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Is Kickstarter a good way to finance my start-up business?

Sep 10, 2012

The answer is “maybe”, as it is too early to be sure especially with unanswered liability questions for funded failed projects.


For those unfamiliar with Kickstarter, Kickstarter is a service supporting crowd funding for business opportunities.  How it works is a business (can be sole proprietorships) creates a project with a funding goal and deadline.  If it fits Kickstarter’s requirements they then post it where the general public can view the project and if they so choose, invest in it.  With a project, there must be some incentive for people to invest.  For the service, Kickstarter takes a 5% cut.  To pledge, one has to use Amazon Payments, which also takes a small percentage.  If the pledged amount does not reach your goal by the deadline, no money is taken (it is all or nothing).


The majority of projects are music, video and print productions with several classic video game remakes.  In Wyoming, several books, albums and films have recently received funding through Kickstarter. Clear Creek Brewing Company in Buffalo, WY recently received over $28,000 to finish their building remodel and buy furniture and fixtures to open up.  In return for investments, they offered an assortment of rewards ranging from stickers, your own chair/barstool in the taphouse (with nameplate) and other miscellaneous prizes.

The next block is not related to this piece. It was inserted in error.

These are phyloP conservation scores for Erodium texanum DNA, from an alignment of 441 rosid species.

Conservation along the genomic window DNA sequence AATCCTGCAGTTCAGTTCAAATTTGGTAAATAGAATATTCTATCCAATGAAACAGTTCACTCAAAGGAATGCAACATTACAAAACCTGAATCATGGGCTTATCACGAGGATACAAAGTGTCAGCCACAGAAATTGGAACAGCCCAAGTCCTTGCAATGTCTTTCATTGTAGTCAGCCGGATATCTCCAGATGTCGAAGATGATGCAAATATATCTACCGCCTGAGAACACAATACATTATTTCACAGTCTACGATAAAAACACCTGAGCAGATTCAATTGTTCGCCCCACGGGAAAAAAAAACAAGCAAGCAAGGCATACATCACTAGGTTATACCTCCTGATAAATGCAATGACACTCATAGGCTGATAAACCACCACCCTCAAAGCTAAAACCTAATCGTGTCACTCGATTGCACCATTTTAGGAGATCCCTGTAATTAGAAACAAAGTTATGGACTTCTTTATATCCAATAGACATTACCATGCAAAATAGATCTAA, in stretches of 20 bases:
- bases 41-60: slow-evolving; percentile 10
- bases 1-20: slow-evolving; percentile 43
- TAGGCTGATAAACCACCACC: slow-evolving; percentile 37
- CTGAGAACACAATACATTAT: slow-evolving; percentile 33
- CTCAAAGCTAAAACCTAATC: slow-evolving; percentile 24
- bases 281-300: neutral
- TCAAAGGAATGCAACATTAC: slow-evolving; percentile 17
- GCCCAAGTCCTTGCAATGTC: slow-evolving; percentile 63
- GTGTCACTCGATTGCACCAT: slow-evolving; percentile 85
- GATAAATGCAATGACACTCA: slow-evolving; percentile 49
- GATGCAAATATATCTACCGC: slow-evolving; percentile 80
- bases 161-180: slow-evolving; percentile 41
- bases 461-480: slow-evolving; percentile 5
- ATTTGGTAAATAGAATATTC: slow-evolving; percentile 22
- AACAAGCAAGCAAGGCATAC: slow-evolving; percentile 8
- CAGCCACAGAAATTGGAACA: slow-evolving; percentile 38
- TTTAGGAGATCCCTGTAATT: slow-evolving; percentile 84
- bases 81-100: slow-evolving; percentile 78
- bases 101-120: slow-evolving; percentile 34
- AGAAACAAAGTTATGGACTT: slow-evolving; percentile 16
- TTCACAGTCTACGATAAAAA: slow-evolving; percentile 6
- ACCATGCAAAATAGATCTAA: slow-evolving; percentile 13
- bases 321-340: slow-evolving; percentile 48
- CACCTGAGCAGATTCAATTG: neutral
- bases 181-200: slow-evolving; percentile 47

The reasons to be cautious with Kickstarter are mostly because it is new.  For example, although Kickstarter is not liable for funded projects that fail, and generally prizes have to be given, if a business fails it likely cannot follow through with business-related prizes.  The question being asked is whether the project creators are then personally liable to the funders, which could be a problem if the money was spent in trying to succeed.  The answer will probably come from courts or from legislation.  NPR recently reported on Ouya, a new video game console kickstarter project, and the possible failure fallout. Ouya, an open source game console, asked for $950,000 in pledges and the kickstarter campaign closed with pledges worth $8.6 million with 57,000 backers expecting an Ouya console by next March. It is unclear who would be liable if Ouya is unable to keep its end of the deal.


Whether Kickstarter is the right thing for your business will depend on what your business is, how well it can market its projects on Kickstarter and ultimately for you when comparing it to other sources of capital.  Keep an eye out for what happens as this financing medium receives new scrutiny from courts and lawmakers, especially if liability is a major concern for your business.

Jim Drever, MBA - Business Advisor (307) 766-3505

Category: Entrepreneur

Jim Drever

Jim Drever is a counselor with the Wyoming SBDC.

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